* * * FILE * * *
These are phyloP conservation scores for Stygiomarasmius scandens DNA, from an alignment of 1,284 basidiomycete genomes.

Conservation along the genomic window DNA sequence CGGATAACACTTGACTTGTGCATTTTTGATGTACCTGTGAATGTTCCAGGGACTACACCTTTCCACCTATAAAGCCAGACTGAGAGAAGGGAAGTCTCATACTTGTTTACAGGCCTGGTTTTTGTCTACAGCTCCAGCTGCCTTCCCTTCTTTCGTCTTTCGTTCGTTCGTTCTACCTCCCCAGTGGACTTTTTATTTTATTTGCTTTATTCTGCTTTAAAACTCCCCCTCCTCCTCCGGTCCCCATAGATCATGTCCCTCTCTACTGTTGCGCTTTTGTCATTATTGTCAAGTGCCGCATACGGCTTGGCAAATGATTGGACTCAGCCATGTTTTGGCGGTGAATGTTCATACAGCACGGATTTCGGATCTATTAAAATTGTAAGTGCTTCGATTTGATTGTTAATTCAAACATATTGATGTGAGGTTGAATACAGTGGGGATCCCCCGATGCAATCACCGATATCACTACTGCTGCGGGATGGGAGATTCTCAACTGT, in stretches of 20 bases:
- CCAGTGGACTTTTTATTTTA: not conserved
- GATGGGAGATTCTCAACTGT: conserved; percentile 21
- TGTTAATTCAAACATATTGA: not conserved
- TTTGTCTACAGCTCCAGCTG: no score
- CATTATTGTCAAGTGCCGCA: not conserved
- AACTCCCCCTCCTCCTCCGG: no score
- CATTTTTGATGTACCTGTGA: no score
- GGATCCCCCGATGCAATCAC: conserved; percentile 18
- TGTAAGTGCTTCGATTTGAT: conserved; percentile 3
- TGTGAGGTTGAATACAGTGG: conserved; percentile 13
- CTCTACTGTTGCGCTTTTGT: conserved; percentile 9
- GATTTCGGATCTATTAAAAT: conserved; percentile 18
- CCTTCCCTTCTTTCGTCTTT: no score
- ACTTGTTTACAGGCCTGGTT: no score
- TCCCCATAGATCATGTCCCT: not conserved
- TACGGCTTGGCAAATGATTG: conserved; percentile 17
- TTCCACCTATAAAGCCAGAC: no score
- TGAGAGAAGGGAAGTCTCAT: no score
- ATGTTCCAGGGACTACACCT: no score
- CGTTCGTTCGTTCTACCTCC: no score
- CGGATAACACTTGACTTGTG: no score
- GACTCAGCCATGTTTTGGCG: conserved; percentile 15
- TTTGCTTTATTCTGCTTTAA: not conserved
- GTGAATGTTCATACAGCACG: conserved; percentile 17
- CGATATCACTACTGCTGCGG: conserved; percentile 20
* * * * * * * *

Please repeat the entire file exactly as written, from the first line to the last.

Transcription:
These are phyloP conservation scores for Stygiomarasmius scandens DNA, from an alignment of 1,284 basidiomycete genomes.

Conservation along the genomic window DNA sequence CGGATAACACTTGACTTGTGCATTTTTGATGTACCTGTGAATGTTCCAGGGACTACACCTTTCCACCTATAAAGCCAGACTGAGAGAAGGGAAGTCTCATACTTGTTTACAGGCCTGGTTTTTGTCTACAGCTCCAGCTGCCTTCCCTTCTTTCGTCTTTCGTTCGTTCGTTCTACCTCCCCAGTGGACTTTTTATTTTATTTGCTTTATTCTGCTTTAAAACTCCCCCTCCTCCTCCGGTCCCCATAGATCATGTCCCTCTCTACTGTTGCGCTTTTGTCATTATTGTCAAGTGCCGCATACGGCTTGGCAAATGATTGGACTCAGCCATGTTTTGGCGGTGAATGTTCATACAGCACGGATTTCGGATCTATTAAAATTGTAAGTGCTTCGATTTGATTGTTAATTCAAACATATTGATGTGAGGTTGAATACAGTGGGGATCCCCCGATGCAATCACCGATATCACTACTGCTGCGGGATGGGAGATTCTCAACTGT, in stretches of 20 bases:
- CCAGTGGACTTTTTATTTTA: not conserved
- GATGGGAGATTCTCAACTGT: conserved; percentile 21
- TGTTAATTCAAACATATTGA: not conserved
- TTTGTCTACAGCTCCAGCTG: no score
- CATTATTGTCAAGTGCCGCA: not conserved
- AACTCCCCCTCCTCCTCCGG: no score
- CATTTTTGATGTACCTGTGA: no score
- GGATCCCCCGATGCAATCAC: conserved; percentile 18
- TGTAAGTGCTTCGATTTGAT: conserved; percentile 3
- TGTGAGGTTGAATACAGTGG: conserved; percentile 13
- CTCTACTGTTGCGCTTTTGT: conserved; percentile 9
- GATTTCGGATCTATTAAAAT: conserved; percentile 18
- CCTTCCCTTCTTTCGTCTTT: no score
- ACTTGTTTACAGGCCTGGTT: no score
- TCCCCATAGATCATGTCCCT: not conserved
- TACGGCTTGGCAAATGATTG: conserved; percentile 17
- TTCCACCTATAAAGCCAGAC: no score
- TGAGAGAAGGGAAGTCTCAT: no score
- ATGTTCCAGGGACTACACCT: no score
- CGTTCGTTCGTTCTACCTCC: no score
- CGGATAACACTTGACTTGTG: no score
- GACTCAGCCATGTTTTGGCG: conserved; percentile 15
- TTTGCTTTATTCTGCTTTAA: not conserved
- GTGAATGTTCATACAGCACG: conserved; percentile 17
- CGATATCACTACTGCTGCGG: conserved; percentile 20